Yes, this place is as awesome as it looks.  One could easily spend hours here, playing all of the games.  Some of the games had the flippers in unusual places, like this:

Note the position of the flippers.

Note that the flippers face the opposite direction and are oriented closer to the center.  Definitely a challenge from the usual.  The object of this game was to move the horses around the race track.  This game was also completely mechanical.

This crane machine, which Brian is playing here, was something that I’d never seen before:

The crane machine

The crane machine

The crane machine

This was pretty fun.  Unlike most crane games, this was played for entertainment only, i.e. no prizes.  The object was to pick up the gravel (which was actually lentils) with your crane, and drop them in the hopper, and see how many “tons” you can get in there before time expired.  Very challenging, especially since if you went too fast, you got less material per scoop.  Thus you had to pace yourself to get maximum yield.

Of course, in the end, everyone was having fun, and that means making this face, as demonstrated by Elyse:

Elyse makes her "video game face"

We ended up spending two hours here before doing other things along the boardwalk.  But don’t worry – we’ll be back at the end of August for Elyse’s birthday.

Leaving the arcade, and after feeding the meter again, we headed over to the Casino.  That had seen some changes since I was there in 2013, because now, the carousel house was in use again:

The old carousel house is now in use as a skatepark!

The old carousel house is now in use as a skatepark!

The old carousel house is now in use as a skatepark, operated by an organization called Forth Union.  It’s not being used for a carousel anymore, but you know what?  It’s putting the space to good use for entertainment, and that’s awesome.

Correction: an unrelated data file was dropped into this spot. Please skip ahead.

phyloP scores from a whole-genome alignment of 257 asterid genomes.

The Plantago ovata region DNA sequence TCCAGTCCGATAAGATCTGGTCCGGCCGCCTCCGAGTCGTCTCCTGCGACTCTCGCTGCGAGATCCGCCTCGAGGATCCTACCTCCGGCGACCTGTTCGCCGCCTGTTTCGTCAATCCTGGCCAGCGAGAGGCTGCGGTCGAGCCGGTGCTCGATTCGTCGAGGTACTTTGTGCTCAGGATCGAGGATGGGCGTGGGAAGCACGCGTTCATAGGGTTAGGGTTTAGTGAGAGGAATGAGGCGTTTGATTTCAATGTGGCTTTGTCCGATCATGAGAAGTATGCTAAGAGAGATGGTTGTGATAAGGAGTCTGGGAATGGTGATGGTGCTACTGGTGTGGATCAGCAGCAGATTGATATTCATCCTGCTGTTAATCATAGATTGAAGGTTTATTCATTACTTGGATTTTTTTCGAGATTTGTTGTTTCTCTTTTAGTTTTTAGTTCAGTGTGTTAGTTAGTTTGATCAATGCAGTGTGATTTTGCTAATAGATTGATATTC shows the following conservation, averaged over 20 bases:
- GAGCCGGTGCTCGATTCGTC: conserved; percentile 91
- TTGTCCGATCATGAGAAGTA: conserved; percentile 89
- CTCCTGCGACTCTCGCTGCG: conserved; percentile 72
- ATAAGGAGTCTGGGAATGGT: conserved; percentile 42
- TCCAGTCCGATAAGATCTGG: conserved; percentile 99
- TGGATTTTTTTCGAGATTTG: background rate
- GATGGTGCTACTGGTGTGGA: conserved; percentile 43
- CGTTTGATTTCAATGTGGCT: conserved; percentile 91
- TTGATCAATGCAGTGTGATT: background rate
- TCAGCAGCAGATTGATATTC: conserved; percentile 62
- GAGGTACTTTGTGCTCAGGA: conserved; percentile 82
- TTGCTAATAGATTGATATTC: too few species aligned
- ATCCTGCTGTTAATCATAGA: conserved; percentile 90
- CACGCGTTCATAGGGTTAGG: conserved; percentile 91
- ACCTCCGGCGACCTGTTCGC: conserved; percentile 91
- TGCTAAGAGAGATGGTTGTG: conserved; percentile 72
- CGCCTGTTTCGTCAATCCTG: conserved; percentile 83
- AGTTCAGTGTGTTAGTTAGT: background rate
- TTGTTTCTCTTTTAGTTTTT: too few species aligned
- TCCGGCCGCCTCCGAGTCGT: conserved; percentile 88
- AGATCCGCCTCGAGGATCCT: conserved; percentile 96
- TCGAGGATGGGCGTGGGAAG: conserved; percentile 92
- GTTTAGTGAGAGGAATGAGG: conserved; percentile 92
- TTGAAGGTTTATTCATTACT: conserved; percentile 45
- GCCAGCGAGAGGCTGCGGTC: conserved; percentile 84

The midsection of the Casino, meanwhile, looked the same as it did in 2013:

Looking straight back towards the walled-off carousel house. The former Mad-O-Rama space is back and to the right.
Looking straight back towards the walled-off carousel house.  The former Mad-O-Rama space is back and to the right.

View to the left of the previous view. Pretty sure that this was part of the Casino fun house, but my recollection is a little fuzzy on this.
View to the left of the previous view.  Pretty sure that this was part of the Casino fun house, but my recollection is a little fuzzy on this.

View to the right, showing the Mad-O-Rama space and the areas next to it.
View to the right, showing the Mad-O-Rama space and the areas next to it.

The arcade, meanwhile, looked the same, other than a fence down the middle:

The Casino arcade

The north facade, meanwhile, looked a little rough:

The Casino's north facade

Does anyone know what happened to the “CASINO” lettering?

We also headed over to Convention Hall, which looked the same as it did in 2013.

After this, we went to Monmouth Mall, where Elyse and Brian filmed a Montgomery Vector elevator at the Lord & Taylor:

I was amused about what was carved into the display:

Scratchitti on the display

Yes, I am immature.

Otherwise, we found a rare specimen: a living Suncoast!

I’ve only seen one other living Suncoast store in the last decade or so, and that’s at White Marsh Mall north of Baltimore.  The company is now owned by the same people that own FYE, and has had similar “format decay” as FYE, i.e. they now sell mostly merchandise tie-ins with popular entertainment franchises, and very little actual media.  However, I did get this photo of two candy containers:

"Grow up and get a life"

I captioned this “Grow up and get a life.”  Fans of Super Mario Bros. will understand this immediately.

And then from there, we headed back home.  We returned to Maryland House on the way back to inquire about my hat.  The guy checked the lost and found, and bad news: no hat.  I’m guessing that someone saw it laying there abandoned, and got themselves a new hat.  And I hope that they enjoy it, as I harbor no ill will towards whoever found it.  I only had that particular hat for six months, and it never quite fit as well as I would have preferred, so I’m not too upset about losing it.  Plus I have the classic hat to fall back on until I get another hat.

So that’s that.  I’d say that everyone had fun.  I like these little road trips.